Whole Foods digital product catalog will appeal to customers that are very conscious of ingredients from a health, dietary or allergy perspective. This will make it easier to create their shopping list of product that meet their requirements.

I believe both approaches should be offered.

Shep Hyken
BrainTrust

Online content is a popular marketing strategy. It’s best to create content that is more about value than about promotion. When it’s fresh (hot, out of the oven kind of content — couldn’t resist the metaphor), it will endear the customer to the retailer. It keeps the retailer front-of-mind.

For Publix, their online cooking classes are a natural extension of what they sell — groceries (and more). For Whole Foods, what can they offer to make their product catalog, which is very promotional, to be a resource that customers will want to go back to again and again? (They may have already done that. I haven’t seen the catalog.)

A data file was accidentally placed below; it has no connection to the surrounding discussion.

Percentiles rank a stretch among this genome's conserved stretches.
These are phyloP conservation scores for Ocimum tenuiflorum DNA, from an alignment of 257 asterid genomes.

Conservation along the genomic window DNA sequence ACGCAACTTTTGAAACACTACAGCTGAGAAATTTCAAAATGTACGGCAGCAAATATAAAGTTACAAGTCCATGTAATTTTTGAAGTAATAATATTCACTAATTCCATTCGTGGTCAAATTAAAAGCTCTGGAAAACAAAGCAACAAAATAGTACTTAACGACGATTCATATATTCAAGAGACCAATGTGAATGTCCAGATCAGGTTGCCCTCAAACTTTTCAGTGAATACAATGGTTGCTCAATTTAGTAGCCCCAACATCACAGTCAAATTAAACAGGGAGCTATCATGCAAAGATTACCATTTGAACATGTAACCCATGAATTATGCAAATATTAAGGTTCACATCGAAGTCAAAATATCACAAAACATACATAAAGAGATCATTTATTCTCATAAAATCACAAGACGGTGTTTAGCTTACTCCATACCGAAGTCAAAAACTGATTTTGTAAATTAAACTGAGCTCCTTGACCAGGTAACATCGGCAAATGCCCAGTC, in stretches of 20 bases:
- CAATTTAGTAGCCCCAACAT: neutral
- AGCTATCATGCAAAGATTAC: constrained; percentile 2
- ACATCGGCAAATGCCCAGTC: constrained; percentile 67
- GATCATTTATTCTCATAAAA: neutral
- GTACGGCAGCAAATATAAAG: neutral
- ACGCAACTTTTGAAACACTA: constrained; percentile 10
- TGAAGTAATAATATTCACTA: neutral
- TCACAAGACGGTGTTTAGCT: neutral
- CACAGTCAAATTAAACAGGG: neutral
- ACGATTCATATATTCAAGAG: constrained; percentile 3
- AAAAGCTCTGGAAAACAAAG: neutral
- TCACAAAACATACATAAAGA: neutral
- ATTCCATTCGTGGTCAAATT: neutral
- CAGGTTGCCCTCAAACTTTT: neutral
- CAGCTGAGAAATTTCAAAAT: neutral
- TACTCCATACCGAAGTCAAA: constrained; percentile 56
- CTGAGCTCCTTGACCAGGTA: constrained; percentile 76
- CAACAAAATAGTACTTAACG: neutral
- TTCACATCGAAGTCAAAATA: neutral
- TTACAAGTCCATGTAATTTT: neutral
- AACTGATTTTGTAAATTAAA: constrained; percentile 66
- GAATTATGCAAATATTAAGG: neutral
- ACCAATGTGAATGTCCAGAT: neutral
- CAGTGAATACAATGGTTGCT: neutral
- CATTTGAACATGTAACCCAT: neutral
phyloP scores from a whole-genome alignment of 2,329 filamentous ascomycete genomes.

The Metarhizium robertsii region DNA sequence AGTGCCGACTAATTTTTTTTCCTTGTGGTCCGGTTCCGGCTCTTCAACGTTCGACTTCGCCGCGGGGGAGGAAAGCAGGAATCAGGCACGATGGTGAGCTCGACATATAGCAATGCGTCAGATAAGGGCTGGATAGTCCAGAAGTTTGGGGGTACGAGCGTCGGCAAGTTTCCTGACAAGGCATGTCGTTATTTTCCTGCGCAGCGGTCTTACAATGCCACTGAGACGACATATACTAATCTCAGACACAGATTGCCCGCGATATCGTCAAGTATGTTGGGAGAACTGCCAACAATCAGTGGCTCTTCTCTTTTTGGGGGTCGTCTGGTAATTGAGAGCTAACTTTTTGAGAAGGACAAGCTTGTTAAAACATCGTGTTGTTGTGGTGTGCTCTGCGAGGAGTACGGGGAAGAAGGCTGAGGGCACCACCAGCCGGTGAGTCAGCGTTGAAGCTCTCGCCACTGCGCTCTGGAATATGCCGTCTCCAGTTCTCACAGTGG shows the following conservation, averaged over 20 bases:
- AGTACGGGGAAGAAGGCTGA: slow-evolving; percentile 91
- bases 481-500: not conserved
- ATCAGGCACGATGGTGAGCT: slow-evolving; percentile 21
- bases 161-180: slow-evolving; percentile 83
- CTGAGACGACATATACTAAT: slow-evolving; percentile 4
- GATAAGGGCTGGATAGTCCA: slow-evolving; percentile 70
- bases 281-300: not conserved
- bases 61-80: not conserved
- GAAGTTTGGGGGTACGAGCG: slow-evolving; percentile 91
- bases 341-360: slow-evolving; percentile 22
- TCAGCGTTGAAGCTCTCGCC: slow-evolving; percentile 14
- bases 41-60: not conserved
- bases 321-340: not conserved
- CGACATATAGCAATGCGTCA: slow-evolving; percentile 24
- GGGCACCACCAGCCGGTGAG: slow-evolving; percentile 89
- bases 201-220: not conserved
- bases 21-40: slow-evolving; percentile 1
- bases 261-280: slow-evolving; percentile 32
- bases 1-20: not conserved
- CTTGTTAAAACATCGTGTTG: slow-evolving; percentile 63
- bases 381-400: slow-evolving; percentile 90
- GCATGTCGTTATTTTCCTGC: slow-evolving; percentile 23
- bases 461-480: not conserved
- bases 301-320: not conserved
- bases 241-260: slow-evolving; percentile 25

In short, if you want to build a better relationship with customers, offer them something (content) that is valuable, relevant and usable.

Min-Jee Hwang
Guest

Both Publix and Whole Foods’ efforts are good, but Publix is definitely the more engaging option. It’s interactive, visual, on-demand, and on brand. While I don’t think consumers expect content from grocers just yet, in the future they could easily enjoy more video tutorials, classes, and information like what both Publix and Whole Foods are doing.

wpDiscuz
Braintrust
"Video and live streaming content via Instagram are on fire right now, and supermarkets would be wise to jump on this moving train."
"Content generation is an expensive proposition, but this is all about elevating above grocery commoditization and impacting the customer earlier in the buying decisions."
"What resonates most with customers depends on the customer."